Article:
My Maudlin Career
I sit at my desk tapping my toe and bobbing my head as Tracyanne Campbell lilting vocals coo out “How many times have you told me you want to die?/How many times have you told me now that you’ve tried?” At some point it sinks in that I’m smiling away at a tragic tale of woe. That sums up the experience of listening to this Glasgow band’s latest effort and it continues the band’s legacy as purveyors of melodic broken-hearted pop ballads.
Tracyanne Campbell’s sweet voice and bittersweet songs find the perfect vehicle for delivery thanks to retro production that reminds you of Petula Clark or Dusty Springfield in their prime. Other influences abound, most notably Phil Specter on the heavily layered opening track “French Navy.” From time to time you’ll catch a whiff of Motown and, heck, you can even hear a bit of country rhythm in “Away With Murder.” Dramatic string and horn orchestrations (by Bjorn Yttling of Peter, Bjorn and John fame) emphasize the ever-present turmoil of the heart in Campbell’s songs, and no one uses a glockenspiel to better effect. The album is produced by Jari Haapalainen who previously worked with Ed Harcourt, The Concretes, and Peter, Bjorn & John.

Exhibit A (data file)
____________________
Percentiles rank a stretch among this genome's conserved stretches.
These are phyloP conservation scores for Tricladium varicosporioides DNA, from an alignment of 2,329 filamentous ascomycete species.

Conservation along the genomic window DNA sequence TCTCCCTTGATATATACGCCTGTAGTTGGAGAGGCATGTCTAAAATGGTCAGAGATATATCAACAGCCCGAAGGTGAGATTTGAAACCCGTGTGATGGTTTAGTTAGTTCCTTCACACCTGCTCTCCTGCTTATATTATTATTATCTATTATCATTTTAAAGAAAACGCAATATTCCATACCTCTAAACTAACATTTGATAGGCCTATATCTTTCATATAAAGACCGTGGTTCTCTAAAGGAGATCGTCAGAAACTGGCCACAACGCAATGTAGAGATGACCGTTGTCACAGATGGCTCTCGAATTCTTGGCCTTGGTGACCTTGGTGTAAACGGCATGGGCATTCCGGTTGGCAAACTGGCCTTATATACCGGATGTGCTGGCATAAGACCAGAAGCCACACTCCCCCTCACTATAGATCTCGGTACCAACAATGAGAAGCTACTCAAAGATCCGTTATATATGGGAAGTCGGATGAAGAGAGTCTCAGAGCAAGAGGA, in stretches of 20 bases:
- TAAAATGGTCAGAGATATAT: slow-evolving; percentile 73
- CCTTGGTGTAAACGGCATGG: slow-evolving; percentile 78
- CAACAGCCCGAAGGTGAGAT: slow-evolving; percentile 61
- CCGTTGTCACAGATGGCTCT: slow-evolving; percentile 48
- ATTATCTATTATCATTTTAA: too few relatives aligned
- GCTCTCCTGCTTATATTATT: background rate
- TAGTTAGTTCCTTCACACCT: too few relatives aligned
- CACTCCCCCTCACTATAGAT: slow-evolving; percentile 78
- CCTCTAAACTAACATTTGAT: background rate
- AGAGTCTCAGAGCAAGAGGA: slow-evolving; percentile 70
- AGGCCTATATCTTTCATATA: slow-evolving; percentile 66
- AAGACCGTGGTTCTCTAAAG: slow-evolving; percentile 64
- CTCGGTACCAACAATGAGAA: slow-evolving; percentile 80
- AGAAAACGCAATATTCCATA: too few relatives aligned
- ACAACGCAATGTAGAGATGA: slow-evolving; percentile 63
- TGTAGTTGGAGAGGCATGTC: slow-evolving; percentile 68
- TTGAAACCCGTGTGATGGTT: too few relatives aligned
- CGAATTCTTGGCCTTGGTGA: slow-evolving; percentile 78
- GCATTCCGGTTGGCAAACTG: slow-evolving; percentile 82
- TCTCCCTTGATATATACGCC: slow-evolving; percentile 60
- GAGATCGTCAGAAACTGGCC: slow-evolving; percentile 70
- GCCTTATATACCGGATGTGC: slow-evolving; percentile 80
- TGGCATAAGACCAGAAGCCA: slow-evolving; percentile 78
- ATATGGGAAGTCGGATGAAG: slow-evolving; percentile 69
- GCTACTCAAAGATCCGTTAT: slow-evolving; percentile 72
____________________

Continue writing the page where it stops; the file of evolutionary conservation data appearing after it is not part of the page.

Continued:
Camera Obscura’s last album, Lets Get Out of This Country, brought the band its greatest success and laid down the gauntlet for the follow-up. Campbell stated that she was ready to return her focus to sad songs and she’s certainly done that on My Maudlin Career, not that you’d notice if you weren’t paying attention to the lyrics. Like other artists who signed with the 4AD label, Camera Obscura marries shimmering pop melodies with mortally-wounded lyrics. The music is so sweet and hummable that it is easy to ignore those dark storylines. Ms. Campbell and company are not above irony as demonstrated in the CD title. Her lyrics are full of grand displays of tongue in cheek comments delivered with a straight-face. It’s up to you to decide just how seriously you want to buy into the sturm and drang.